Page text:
7 Valuable Onboarding Messages That Will Help New Hires

Posted by Cathy Reilly on May 31, 2018 8:00:00 AM

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As new hires go through your onboarding process, they learn about how the organization is structured, become familiar with their new team and are tasked with early goals to launch their development.

While we may be progressing in our onboarding processes, are we equally progressing in what we communicate to new hires? Essentially, employees want to know they are seen as individuals, they matter and will be well supported to grow - things found beyond a paycheck.  

Here are 7 valuable onboarding messages for new hires that help support the things employees seek from their new work experience.

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Topics: Onboarding, Recruiting & Hiring, Management, Human Resources, Training

How to Apply the 20/50/30 Rule to Onboarding

Posted by Cathy Reilly on May 8, 2018 9:00:00 AM

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Over the last five years, I’ve seen onboarding take a dramatic turn by employers. Many more have come to realize the importance of an effective new hire onboarding process and the high cost when it’s lacking. But, despite how onboarding is evolving, the statistics tell us that:

  • 20% of new hires leave within the first 45 days of employment (source)

  • 50% of new hires working hourly, leave their jobs in the first 120 days (source)

  • 90% of new hires are deciding during their first six months of employment whether they’ll stay or leave. (source)

So what is happening that new hires are not staying in jobs at higher rates? What is still not working, even though we have innovative recruiting and pre-screening methods, disruptive technology, improved testing, more advanced interview processes and collaborative decision-making to hire right?

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Topics: Onboarding, Employee Engagement, Management, Human Resources, Corporate Culture, Employee Experience

Why You Need To Shrink Your HR Processes Over Time

Posted by Cathy Reilly on Apr 24, 2018 9:00:00 AM

 04.24.18 Why You Need to Shrink iStock-669853862


  Work processes should be designed with a disclaimer:

Caution: This process is meant to shrink over time.
It will become outdated due to changing technologies,
evolving labor laws and innovative thinking inside our organization.

Most of the processes in human resources require numerous steps, have built-in time delays, are confusing, hard to teach to others or just don’t make sense any more. The list goes on and on. Many procedures have outlived their usefulness. Do things really need to be so complicated? How are these inflated processes hurting the overall value and perception of human resources in an organization? Imagine what simpler procedures can do for a company’s performance and profits?

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Topics: Onboarding, Employee Engagement, Management, Human Resources, Corporate Culture, Employee Experience

This Is Absolutely Part Of A Company's Culture

Posted by Cathy Reilly on Apr 3, 2018 9:00:00 AM


 04.03.18 Every Job Candidate Deserves Respectful Closure iStock-178148242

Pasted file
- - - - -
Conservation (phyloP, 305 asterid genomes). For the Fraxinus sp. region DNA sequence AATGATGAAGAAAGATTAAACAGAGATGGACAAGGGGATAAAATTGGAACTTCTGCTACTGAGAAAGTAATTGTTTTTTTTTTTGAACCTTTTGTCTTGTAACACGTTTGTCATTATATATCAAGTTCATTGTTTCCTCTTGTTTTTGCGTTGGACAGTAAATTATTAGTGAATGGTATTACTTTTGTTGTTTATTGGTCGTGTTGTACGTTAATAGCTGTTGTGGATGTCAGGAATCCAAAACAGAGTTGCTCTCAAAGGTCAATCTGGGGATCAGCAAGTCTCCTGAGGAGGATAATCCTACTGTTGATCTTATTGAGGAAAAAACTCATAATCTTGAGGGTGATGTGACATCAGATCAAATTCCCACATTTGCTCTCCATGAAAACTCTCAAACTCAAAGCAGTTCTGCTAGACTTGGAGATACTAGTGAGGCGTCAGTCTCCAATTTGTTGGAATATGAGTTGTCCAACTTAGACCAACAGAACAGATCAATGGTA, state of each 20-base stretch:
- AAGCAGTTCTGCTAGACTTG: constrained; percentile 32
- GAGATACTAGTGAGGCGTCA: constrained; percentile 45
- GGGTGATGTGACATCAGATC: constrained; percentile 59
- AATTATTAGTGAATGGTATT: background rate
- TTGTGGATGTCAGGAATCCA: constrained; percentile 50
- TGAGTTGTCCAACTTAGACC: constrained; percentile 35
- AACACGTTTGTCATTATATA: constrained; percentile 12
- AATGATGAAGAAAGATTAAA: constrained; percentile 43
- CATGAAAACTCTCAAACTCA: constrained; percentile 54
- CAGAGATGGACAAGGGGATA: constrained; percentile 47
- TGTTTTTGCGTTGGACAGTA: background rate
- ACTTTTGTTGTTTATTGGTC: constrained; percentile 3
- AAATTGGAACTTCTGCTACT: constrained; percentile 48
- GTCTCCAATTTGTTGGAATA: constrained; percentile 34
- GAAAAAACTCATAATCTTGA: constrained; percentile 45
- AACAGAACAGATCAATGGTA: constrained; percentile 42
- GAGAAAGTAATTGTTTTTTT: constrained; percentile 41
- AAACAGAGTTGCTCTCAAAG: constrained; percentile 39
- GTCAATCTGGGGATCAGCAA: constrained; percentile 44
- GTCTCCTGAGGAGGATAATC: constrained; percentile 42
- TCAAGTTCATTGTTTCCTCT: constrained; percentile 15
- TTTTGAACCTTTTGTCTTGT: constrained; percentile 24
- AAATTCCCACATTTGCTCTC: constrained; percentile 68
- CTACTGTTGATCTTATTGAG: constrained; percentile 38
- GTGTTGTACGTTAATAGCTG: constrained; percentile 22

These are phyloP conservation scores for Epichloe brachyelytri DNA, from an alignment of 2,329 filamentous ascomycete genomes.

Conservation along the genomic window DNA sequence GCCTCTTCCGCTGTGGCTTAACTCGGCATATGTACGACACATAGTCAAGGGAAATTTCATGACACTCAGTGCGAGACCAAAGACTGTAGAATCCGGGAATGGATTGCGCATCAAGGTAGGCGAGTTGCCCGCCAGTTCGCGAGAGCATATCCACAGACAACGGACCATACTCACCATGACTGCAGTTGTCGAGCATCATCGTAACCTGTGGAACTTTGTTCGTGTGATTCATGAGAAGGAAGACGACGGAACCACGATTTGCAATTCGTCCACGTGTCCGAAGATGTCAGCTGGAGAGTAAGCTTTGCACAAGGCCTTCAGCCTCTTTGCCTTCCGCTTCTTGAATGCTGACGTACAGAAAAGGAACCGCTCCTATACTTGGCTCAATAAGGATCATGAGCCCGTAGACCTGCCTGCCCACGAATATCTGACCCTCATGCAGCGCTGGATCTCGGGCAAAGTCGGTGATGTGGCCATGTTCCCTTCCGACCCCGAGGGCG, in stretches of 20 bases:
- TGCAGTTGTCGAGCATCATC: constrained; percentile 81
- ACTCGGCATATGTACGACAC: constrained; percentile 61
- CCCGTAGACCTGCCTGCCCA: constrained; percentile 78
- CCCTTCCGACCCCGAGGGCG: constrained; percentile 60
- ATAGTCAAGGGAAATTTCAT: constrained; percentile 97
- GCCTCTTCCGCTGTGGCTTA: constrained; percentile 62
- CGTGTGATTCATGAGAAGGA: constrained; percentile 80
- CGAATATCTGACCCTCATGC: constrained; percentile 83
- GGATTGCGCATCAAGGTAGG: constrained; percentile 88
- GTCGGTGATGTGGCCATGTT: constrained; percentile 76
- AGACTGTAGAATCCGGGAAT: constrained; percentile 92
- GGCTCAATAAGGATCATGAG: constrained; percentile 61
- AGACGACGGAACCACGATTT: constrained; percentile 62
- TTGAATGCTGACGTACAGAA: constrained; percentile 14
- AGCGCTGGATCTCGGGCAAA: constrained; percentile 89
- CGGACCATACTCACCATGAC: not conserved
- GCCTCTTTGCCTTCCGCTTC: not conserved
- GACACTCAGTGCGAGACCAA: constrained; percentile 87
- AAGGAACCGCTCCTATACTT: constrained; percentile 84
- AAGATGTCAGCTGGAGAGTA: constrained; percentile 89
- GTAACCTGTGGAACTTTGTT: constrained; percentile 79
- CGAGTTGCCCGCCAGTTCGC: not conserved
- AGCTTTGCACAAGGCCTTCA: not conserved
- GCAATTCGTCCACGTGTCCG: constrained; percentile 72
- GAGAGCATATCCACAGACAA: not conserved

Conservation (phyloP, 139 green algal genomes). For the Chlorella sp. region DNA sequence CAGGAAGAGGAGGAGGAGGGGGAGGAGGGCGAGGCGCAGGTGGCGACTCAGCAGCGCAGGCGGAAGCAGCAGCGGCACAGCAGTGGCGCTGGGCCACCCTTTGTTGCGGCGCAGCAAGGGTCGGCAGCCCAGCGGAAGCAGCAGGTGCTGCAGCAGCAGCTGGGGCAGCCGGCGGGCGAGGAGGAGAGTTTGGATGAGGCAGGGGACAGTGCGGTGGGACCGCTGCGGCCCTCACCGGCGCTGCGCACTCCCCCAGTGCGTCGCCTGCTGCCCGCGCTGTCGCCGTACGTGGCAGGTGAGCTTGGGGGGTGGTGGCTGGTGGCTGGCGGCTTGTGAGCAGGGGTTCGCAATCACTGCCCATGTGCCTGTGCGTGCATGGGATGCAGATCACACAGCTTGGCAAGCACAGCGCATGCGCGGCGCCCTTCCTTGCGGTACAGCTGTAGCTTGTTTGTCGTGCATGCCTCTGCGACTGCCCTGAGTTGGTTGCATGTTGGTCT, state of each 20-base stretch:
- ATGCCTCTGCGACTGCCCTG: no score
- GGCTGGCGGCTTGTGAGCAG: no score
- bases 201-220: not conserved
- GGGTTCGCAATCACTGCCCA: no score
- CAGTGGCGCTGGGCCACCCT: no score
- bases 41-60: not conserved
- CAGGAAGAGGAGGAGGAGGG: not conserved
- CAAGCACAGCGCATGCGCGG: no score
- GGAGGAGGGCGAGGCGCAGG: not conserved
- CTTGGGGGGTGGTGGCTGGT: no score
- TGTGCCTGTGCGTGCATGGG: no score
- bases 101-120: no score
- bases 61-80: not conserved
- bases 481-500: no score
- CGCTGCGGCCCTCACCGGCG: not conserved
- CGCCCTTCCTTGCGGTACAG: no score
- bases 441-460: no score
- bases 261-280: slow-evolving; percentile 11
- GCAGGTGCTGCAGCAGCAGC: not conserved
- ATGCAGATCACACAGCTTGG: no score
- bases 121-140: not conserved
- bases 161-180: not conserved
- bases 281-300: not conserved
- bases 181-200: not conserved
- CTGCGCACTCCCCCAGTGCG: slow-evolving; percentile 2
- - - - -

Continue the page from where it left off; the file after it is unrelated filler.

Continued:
A friend of mine has been in a job search for a while now. She is a seasoned corporate relocation specialist. We met up for coffee recently and she told me about a trip she took from California to Philadelphia (on her dime) for a very promising job interview. She left the interview with the impression it went very well, headed back to the west coast and awaited further word.

I have another friend who is in an HR job search in Manhattan for several months now. She has
gone on numerous interviews, all of which seemed to go positively. So far, nothing concrete has materialized, but she is remaining optimistic.

Unfortunately, for my friends, after days and weeks of waiting for a response, job offers have not been extended. But, what is most striking is that despite both sending Thank You letters and follow up inquiries as to their status as viable candidates, neither were provided any type of response. Not a word. And, it’s this last piece of the job interview process that really stings for both of them.

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Topics: Onboarding, Recruiting & Hiring, Management, Human Resources, Staffing Services

5 Things Every Temp Should Know About Your Company

Posted by Cathy Reilly on Mar 27, 2018 9:00:00 AM

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Temporary employees are unrealized assets when placed for the first time inside a company. While it’s worthwhile to have a temp fill a talent gap that exists, temps do bring something else with them upon their initial arrival, and that is a knowledge gap. There is simply no way around having to educate temps to get them up and running into productivity and familiarized into the culture at your company.

Since training temps can happen in a snapshot fashion over what permanent employees experience, carefully consider timeliness mixed with high impact. Create training for temps new to your company, that helps them gain perspective and a sense of purpose in the unfamiliar waters they are about to navigate. Provide temps with some basic wisdoms and a dose of rationale, which can be very powerful building blocks for better performance.

Here are 5 things every temp should know about your company when they start:

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Topics: Onboarding, Human Resources, Training, Employee Experience, Temporary Employees, Staffing Services

How Do You Know you’re Positively Impressing your New Hires?

Posted by Cathy Reilly on Jul 13, 2016 2:10:14 PM

iStock_first_impression_w.hands_clapping_325x325.jpgOur last blog post looked at the importance of first impressions. A series of favorable first impressions creates staying power and paves the way to loyalty. Remember that intuitions come first, strategic reasoning second. If they like it (intuition) they will find reasons to stay. This is why creating the right kind of first impressions for your new hires is so important and why you want to ensure you are doing so.  You want to give your newbies every reason to brag instead of complain about the company.